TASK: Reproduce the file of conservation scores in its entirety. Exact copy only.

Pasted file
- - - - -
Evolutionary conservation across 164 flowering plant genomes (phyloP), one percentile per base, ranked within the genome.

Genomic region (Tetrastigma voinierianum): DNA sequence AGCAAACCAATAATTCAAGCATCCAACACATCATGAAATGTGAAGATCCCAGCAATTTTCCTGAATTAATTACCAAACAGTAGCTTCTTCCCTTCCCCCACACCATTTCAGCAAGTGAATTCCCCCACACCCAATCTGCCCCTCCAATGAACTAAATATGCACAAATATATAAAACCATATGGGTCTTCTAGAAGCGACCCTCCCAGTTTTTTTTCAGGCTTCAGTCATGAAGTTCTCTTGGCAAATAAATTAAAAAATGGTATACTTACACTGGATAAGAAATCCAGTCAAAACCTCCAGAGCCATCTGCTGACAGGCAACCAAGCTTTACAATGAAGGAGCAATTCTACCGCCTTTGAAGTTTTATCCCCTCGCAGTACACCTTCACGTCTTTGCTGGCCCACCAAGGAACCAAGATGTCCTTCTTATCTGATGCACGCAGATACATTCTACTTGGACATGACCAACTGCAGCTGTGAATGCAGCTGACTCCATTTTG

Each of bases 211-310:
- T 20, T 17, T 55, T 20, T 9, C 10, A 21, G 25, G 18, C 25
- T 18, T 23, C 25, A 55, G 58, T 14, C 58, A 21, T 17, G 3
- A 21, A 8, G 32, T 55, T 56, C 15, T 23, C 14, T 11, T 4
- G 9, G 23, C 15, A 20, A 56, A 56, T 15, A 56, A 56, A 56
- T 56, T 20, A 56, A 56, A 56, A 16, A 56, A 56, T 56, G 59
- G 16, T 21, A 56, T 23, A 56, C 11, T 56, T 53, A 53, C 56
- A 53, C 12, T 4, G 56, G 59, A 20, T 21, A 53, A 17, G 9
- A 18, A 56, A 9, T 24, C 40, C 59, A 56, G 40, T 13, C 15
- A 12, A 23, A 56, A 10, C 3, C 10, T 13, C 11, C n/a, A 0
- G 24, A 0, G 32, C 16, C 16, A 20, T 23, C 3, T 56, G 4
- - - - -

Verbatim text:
Evolutionary conservation across 164 flowering plant genomes (phyloP), one percentile per base, ranked within the genome.

Genomic region (Tetrastigma voinierianum): DNA sequence AGCAAACCAATAATTCAAGCATCCAACACATCATGAAATGTGAAGATCCCAGCAATTTTCCTGAATTAATTACCAAACAGTAGCTTCTTCCCTTCCCCCACACCATTTCAGCAAGTGAATTCCCCCACACCCAATCTGCCCCTCCAATGAACTAAATATGCACAAATATATAAAACCATATGGGTCTTCTAGAAGCGACCCTCCCAGTTTTTTTTCAGGCTTCAGTCATGAAGTTCTCTTGGCAAATAAATTAAAAAATGGTATACTTACACTGGATAAGAAATCCAGTCAAAACCTCCAGAGCCATCTGCTGACAGGCAACCAAGCTTTACAATGAAGGAGCAATTCTACCGCCTTTGAAGTTTTATCCCCTCGCAGTACACCTTCACGTCTTTGCTGGCCCACCAAGGAACCAAGATGTCCTTCTTATCTGATGCACGCAGATACATTCTACTTGGACATGACCAACTGCAGCTGTGAATGCAGCTGACTCCATTTTG

Each of bases 211-310:
- T 20, T 17, T 55, T 20, T 9, C 10, A 21, G 25, G 18, C 25
- T 18, T 23, C 25, A 55, G 58, T 14, C 58, A 21, T 17, G 3
- A 21, A 8, G 32, T 55, T 56, C 15, T 23, C 14, T 11, T 4
- G 9, G 23, C 15, A 20, A 56, A 56, T 15, A 56, A 56, A 56
- T 56, T 20, A 56, A 56, A 56, A 16, A 56, A 56, T 56, G 59
- G 16, T 21, A 56, T 23, A 56, C 11, T 56, T 53, A 53, C 56
- A 53, C 12, T 4, G 56, G 59, A 20, T 21, A 53, A 17, G 9
- A 18, A 56, A 9, T 24, C 40, C 59, A 56, G 40, T 13, C 15
- A 12, A 23, A 56, A 10, C 3, C 10, T 13, C 11, C n/a, A 0
- G 24, A 0, G 32, C 16, C 16, A 20, T 23, C 3, T 56, G 4